It’s the hour to forget about the Mexico that fought for its indepdendence, to leave behind the Mexico that seeks to develop itself. And to keep being a Mexico in which all of you buy my products.

It’s time to change history, passing from the Mexico of “Yes, we can,” to the Mexico of “we’re already screwed.”

But it won’t be easy if the people remember that a country can transform itself during just one night of mass awaking.

The seed that Mexico yearns for is already transgenic.

For it to flower depends on its consumption by all of you.

Believe me that the most important things have already been done.

Keep being a country subjugated and unaware of its own history.

Welcome to the Fucked Mexico of 2010.

Thank you, Mexicans, for sending your sons and daughters to the United States to be my “illegal” slaves.

Thank you, Mexicans, for handing over your rivers, your beaches and mountains, to my companies.

Thank you, Mexicans, for lending yourselves to the war on drugs and allowing me to buy your politicians with the profits.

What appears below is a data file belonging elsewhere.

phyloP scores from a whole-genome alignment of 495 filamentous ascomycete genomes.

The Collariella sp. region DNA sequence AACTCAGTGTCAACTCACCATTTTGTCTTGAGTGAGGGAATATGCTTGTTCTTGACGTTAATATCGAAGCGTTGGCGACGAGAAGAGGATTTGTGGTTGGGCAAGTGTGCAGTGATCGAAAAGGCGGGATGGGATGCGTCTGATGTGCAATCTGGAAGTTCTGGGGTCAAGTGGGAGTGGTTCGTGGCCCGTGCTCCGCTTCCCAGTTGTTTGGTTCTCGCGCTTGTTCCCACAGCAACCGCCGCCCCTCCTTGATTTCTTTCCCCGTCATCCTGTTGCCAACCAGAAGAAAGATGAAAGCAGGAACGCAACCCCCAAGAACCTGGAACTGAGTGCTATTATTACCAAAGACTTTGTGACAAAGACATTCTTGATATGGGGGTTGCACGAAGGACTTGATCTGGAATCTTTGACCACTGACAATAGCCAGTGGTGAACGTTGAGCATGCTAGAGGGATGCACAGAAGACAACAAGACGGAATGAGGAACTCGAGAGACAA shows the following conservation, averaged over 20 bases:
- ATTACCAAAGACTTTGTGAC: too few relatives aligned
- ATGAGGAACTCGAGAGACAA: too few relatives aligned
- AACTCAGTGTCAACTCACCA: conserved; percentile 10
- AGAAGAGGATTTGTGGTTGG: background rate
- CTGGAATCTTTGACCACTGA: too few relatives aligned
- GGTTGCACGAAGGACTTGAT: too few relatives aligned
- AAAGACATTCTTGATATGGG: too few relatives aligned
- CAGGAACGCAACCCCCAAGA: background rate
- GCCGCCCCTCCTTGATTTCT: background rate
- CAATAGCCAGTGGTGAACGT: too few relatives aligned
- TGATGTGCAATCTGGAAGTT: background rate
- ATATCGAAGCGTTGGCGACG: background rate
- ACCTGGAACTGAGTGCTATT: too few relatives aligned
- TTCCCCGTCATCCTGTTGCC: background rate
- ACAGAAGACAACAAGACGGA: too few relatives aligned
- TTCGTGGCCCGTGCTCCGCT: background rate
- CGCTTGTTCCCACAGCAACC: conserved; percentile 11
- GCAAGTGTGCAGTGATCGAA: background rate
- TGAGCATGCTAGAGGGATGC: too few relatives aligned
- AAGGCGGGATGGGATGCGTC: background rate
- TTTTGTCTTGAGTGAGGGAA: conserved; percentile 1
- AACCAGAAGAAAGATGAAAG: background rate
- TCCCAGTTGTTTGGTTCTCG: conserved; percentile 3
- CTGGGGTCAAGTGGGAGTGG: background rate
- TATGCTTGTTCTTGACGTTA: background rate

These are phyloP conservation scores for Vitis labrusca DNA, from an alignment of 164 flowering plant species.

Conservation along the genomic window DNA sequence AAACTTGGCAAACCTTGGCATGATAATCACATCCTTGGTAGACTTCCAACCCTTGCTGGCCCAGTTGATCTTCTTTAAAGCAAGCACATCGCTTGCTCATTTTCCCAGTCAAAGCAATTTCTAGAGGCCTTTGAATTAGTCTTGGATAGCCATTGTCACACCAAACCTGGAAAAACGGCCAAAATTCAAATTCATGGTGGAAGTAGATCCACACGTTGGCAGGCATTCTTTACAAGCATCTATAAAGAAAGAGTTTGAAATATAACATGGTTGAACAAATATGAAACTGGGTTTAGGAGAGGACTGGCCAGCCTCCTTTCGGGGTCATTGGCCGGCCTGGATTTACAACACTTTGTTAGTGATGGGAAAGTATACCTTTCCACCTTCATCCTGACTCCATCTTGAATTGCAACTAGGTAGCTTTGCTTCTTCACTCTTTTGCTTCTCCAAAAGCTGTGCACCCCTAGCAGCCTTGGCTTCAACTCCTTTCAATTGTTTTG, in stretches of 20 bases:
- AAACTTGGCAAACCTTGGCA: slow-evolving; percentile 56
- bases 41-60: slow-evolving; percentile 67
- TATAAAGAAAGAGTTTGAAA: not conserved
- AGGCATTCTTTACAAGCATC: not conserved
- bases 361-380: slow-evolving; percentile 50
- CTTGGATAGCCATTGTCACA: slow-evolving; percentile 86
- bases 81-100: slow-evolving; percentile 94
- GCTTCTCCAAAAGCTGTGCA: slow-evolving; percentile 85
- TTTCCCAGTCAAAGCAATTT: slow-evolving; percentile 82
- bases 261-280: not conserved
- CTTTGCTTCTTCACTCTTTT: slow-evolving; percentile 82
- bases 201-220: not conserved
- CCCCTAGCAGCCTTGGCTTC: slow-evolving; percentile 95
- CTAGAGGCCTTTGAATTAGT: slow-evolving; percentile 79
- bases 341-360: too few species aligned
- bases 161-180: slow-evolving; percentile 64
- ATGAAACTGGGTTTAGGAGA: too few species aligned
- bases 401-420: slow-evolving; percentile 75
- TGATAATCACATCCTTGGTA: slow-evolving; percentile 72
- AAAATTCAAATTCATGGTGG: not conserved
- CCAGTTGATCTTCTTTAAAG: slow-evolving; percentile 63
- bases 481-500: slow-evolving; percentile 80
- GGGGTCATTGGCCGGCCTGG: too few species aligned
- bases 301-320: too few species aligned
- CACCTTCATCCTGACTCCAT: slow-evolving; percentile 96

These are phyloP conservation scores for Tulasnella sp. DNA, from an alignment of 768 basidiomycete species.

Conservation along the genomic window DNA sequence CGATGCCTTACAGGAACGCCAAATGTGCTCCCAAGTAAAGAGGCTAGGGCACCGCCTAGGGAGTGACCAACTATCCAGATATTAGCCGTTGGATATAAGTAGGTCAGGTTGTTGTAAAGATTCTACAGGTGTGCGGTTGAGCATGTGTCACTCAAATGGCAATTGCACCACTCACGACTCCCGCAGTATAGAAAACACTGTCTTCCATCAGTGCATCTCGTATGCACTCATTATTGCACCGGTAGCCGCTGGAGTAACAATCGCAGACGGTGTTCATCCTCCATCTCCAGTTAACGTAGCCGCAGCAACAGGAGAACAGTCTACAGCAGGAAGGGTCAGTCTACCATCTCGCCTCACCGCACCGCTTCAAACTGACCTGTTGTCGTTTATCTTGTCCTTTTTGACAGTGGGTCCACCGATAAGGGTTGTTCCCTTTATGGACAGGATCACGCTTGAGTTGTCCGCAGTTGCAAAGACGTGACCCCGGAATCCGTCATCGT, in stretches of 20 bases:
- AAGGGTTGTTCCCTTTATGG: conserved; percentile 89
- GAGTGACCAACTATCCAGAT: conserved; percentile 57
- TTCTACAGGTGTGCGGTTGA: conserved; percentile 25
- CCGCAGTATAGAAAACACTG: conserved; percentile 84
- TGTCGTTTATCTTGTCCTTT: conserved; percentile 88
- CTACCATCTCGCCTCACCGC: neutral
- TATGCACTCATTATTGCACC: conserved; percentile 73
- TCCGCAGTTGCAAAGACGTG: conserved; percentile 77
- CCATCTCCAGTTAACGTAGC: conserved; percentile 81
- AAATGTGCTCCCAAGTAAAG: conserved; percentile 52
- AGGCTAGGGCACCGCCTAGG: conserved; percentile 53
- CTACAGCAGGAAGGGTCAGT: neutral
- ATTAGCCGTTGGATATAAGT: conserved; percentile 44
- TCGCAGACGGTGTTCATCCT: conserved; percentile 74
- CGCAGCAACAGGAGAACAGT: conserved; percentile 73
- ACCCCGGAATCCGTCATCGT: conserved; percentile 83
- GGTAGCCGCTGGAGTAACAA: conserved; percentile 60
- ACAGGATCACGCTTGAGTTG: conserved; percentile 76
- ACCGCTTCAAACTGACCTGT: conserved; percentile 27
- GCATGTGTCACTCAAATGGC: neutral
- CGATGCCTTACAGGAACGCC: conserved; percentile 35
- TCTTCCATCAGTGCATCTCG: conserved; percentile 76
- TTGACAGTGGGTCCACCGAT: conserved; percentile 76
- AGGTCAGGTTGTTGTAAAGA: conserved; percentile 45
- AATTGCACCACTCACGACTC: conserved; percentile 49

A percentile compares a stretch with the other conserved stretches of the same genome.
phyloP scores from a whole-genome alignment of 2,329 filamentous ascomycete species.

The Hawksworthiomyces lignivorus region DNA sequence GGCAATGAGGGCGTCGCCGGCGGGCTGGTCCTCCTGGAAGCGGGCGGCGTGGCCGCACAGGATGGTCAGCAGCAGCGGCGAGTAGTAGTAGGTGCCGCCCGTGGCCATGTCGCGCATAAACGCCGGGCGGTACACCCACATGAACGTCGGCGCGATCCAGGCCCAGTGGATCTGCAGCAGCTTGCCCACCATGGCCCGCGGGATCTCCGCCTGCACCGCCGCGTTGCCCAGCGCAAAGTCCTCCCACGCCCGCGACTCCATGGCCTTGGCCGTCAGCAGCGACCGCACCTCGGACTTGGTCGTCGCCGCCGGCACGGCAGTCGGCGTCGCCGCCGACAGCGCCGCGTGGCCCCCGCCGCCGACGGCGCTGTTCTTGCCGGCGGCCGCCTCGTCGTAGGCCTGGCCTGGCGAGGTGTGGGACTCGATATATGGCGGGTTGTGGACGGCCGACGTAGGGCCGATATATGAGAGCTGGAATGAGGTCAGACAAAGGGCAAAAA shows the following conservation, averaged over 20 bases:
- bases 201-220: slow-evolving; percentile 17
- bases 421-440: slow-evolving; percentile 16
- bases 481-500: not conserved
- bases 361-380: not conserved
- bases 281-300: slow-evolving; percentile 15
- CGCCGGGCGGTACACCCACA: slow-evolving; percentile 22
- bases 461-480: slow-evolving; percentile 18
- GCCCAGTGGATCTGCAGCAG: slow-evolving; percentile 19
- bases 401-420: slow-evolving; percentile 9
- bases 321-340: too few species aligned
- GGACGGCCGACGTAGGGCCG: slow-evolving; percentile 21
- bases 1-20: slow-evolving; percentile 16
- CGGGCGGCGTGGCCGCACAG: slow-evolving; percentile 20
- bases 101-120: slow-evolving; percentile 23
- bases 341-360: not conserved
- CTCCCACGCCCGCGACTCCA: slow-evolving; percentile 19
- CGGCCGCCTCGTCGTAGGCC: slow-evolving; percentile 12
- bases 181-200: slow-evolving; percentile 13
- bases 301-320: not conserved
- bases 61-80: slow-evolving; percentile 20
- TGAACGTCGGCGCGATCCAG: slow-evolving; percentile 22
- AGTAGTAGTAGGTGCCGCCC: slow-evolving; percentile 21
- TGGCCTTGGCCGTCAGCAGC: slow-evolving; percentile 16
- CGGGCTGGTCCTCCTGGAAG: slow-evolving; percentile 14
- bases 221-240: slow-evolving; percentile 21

Thank you, Mexicans, for sitting in front of the TV during this bicentennial year!

Mexico is already our place. 2010 is our year. Now is the hour to sell your homeland to the highest bidder.

The ad then offers a link to a website – - which has only one paragraph of text and an email address. It says:

"The Detonators seek choreographers, dancers, designers, video makers, audio techs, musicians, artists, muralists, pamphleteers, writers, poets, performance artists, singers, dramaturges, game players, thinkers, actors, detonators and talents of all means of expression to collaborate in the most fun and urgent game: to reconquer all the terrains of daily life..."

The video has no credits for the screenplay, the video, the audio, the editing, the costume, the make-up, the post-production, the actor, or the website. They sent us the video anonymously, with permission to publish it, free of charge. It carries none of the whiff of bureaucracy, careerism or droll self-sacrifice or tired sloganeering that burden, sadly, too many “art projects” and “activist groups” alike.

I guess by “detonators” they mean that they don’t follow, and they don’t lead, they simply exist to detonate that "single night of mass awakening" that, throughout history, has made great leaps forward.

And, gee, it all looks and sounds so very fun. I think I will write to these “detonators” right now and ask them to please keep us posted on their next detonations. I could be wrong, but this looks like a project with a lot more up its sleeve and still to come.


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About Al Giordano


Publisher, Narco News.

Reporting on the United States at The Field.